Wednesday, September 17, 2008

The hider in chief

Contrary to the strong leader archetype that Mr. Harper likes to play at, there's a crucial aspect to leadership that's missing from the picture. Strong leaders don't hide from interaction with the public. Look at what's going on in Ontario as Harper travels through. It's clear that his operation's modus operandi is secrecy and stifling of dissent, and they're trying to use the RCMP to enforce it:

Protesters were expected to dog Mr. Harper for a second straight day during campaign stops in Ontario.

The RCMP security detail that travels with the prime minister held a special meeting Tuesday night after a handful of protesters from the Canadian Auto Workers used bullhorns and sirens to disrupt Mr. Harper's housing tax credit announcement in Kitchener, Ont. Though the prime minister's safety was never in question, his campaign staff were pressing the RCMP to silence or move the protesters so that Mr. Harper's announcement could proceed as planned.

The Conservatives and the RCMP security detail were expecting many more Wednesday morning in Welland, Ont., a community which just learned before the election was called that a major employer, Deere & Co., would be shutting down its plant and moving 800 jobs south of the border.

The prime minister's staff, worried about tipping protesters off about Mr. Harper's whereabouts, would not even tell travelling reporters where a photo opportunity was to be staged before the event in Welland. A small crew of photographers would learn the location as they were travelling to it. (emphasis added)

Running for Prime Minister, as Prime Minister, yet he's hiding all the way. This is what we've seen from the Conservative government for the past two years, slowing access to information, muzzled cabinet ministers, media shunned and this campaign sees more of the same. More from Greg Weston on the use of the RCMP in all this:

As usual with Harper's travelling film clip, nothing is left to chance, especially not a photo-op for the night news.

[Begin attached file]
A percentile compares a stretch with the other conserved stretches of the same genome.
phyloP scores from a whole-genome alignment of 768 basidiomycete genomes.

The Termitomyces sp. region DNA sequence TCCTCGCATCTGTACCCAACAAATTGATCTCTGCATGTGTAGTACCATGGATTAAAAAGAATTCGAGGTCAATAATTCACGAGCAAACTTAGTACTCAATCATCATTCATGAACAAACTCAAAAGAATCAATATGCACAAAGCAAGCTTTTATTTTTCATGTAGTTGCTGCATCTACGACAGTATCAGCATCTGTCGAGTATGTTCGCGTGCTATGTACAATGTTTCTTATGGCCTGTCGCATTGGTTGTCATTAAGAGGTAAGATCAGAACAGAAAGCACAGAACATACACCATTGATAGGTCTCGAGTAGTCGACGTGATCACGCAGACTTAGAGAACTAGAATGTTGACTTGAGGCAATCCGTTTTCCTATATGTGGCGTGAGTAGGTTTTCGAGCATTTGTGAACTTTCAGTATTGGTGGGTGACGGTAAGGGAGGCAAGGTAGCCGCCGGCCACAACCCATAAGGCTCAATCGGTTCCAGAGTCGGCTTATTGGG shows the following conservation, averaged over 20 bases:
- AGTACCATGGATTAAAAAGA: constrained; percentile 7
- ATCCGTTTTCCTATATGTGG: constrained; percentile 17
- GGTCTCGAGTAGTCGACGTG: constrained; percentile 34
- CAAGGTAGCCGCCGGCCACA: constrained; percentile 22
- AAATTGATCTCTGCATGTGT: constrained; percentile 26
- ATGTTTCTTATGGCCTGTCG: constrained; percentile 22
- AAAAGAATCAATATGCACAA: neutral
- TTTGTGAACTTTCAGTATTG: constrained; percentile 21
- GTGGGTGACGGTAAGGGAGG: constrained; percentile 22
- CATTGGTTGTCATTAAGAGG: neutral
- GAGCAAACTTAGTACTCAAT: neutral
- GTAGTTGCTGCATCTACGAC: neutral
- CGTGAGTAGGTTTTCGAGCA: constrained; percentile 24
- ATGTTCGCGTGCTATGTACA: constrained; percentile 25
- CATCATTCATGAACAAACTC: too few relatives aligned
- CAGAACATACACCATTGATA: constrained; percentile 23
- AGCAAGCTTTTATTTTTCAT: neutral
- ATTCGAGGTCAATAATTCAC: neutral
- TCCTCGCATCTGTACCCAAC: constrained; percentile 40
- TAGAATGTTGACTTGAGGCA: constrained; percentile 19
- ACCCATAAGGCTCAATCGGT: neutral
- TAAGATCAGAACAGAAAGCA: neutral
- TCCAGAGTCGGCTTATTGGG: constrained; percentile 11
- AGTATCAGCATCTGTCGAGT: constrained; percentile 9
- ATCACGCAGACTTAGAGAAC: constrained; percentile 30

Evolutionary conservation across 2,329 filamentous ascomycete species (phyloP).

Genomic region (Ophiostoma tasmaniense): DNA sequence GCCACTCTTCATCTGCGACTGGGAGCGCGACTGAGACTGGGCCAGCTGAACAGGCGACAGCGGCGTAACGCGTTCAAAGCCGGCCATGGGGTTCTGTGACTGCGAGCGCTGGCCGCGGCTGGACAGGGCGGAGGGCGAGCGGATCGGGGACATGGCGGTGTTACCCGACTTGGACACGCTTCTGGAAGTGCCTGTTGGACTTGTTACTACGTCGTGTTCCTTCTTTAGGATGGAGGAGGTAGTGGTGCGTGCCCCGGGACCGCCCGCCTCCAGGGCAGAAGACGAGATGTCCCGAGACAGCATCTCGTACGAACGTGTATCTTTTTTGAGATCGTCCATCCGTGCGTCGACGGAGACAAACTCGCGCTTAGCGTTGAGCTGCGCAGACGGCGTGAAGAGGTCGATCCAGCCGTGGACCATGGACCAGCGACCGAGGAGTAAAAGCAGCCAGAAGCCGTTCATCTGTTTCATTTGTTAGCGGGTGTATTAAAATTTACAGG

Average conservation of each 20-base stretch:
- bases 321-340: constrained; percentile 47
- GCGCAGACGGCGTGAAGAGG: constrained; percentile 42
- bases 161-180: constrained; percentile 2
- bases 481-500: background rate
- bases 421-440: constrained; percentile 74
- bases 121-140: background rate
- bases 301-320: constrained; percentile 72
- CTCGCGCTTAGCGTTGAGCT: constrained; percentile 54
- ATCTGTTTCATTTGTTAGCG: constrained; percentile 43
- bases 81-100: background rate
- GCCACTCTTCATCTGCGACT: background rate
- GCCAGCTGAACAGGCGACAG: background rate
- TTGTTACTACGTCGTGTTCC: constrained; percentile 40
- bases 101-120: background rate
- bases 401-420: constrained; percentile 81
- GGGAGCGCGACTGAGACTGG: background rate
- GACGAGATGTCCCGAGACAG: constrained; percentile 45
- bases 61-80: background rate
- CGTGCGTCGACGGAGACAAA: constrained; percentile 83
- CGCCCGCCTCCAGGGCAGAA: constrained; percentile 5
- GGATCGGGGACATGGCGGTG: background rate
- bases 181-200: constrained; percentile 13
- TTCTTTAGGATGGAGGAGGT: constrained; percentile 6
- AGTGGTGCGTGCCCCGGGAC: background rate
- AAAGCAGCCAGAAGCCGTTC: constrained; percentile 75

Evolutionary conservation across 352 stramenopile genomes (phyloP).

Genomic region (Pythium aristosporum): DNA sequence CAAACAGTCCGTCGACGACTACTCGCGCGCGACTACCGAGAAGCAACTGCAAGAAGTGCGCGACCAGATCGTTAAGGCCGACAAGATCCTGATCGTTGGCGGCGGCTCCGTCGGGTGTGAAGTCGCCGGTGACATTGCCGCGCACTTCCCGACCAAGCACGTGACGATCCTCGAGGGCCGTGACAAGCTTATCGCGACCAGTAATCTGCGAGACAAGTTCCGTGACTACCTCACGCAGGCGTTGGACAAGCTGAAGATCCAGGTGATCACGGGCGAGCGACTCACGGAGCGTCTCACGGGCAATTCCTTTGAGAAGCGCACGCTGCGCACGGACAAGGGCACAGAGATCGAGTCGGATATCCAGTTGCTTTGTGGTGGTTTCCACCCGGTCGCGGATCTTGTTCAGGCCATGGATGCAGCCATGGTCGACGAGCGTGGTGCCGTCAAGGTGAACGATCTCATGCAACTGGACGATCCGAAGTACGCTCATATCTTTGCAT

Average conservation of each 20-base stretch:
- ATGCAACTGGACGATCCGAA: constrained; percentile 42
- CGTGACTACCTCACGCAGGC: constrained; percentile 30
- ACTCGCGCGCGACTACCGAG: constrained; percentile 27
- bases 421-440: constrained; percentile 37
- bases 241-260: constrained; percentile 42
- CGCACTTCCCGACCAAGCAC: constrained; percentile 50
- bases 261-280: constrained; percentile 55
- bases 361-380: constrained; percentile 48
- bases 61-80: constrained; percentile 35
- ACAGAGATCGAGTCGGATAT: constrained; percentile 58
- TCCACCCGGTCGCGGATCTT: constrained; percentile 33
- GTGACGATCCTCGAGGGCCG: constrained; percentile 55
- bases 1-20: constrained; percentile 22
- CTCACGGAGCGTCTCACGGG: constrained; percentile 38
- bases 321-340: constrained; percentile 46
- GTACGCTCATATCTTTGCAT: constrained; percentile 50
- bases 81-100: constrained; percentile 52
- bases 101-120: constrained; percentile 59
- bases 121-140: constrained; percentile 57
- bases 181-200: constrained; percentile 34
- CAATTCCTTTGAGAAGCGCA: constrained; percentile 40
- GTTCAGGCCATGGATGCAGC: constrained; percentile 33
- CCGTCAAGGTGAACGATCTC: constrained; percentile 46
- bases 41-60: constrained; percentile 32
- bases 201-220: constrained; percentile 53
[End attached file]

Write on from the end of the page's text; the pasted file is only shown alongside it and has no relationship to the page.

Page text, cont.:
Incredibly, it is the Mounties who help make sure it's all picture perfect.

Charged with ensuring the prime minister's safety, the RCMP security service has instead been forced to become the Conservative party's armed public relations agency for the election campaign.

Last week, the Mounties were used to corral a television crew doing their job. Yesterday morning, it was about a dozen angry autoworkers losing their jobs who threatened Harper's sound bite of the day, and wound up on the wrong end of the Horsemen.

One of them began yelling protest slogans on a bullhorn while the Conservative leader was giving his speech on a vacant lot across the street, out of sight and all but safely out of earshot.

Suddenly, the bullhorn guy was nose-to-nose with a giant bald cop with a wire in his ear and a gun on his hip, a member of the prime minister's formidable RCMP bodyguards.

On this day, one of the nation's finest was pressed into service as a political PR operative, trying to silence pesky protesters.

Is this particular to the Conservatives? Why, yes:
All of the federal leaders have RCMP bodyguards for the election, but none we have ever seen has been forced to do political dirty work like the squad assigned to Harper.

The best bodyguards in the business -- and always nice to me -- they are now being forced to use their authority to protect Conservative photo ops.
Police enforced photo-ops. This is something that deserves more attention from the public.

And speaking of hiding, look at one aspect of the Cadman litigation Harper brought against the Liberals to stifle their free speech that he is now seeking to put off until after the election:
In the affidavit, the Liberal party argues that Zytaruk's "reputation has been significantly tarnished" by Harper's accusation that the biographer doctored the tape. Zytaruk, who has denied the accusation, was to testify Sept. 22-23 and wants the matter to proceed as originally scheduled so that he can give his side of the story.
After months of Conservatives publicly claiming that Mr. Zytaruk's audiotape is doctored, and with all the defamatory insinuations hurled Mr. Zytaruk's way with that allegation, Mr. Harper is seeking to put off Zytaruk's ability to defend his own reputation. Not to mention the very obvious ploy to hide any talk of the Cadman case and put it off until after the election.

Mr. Harper's character as a leader is certainly shining through during this campaign.

(h/t FarNWide on the Cadman article)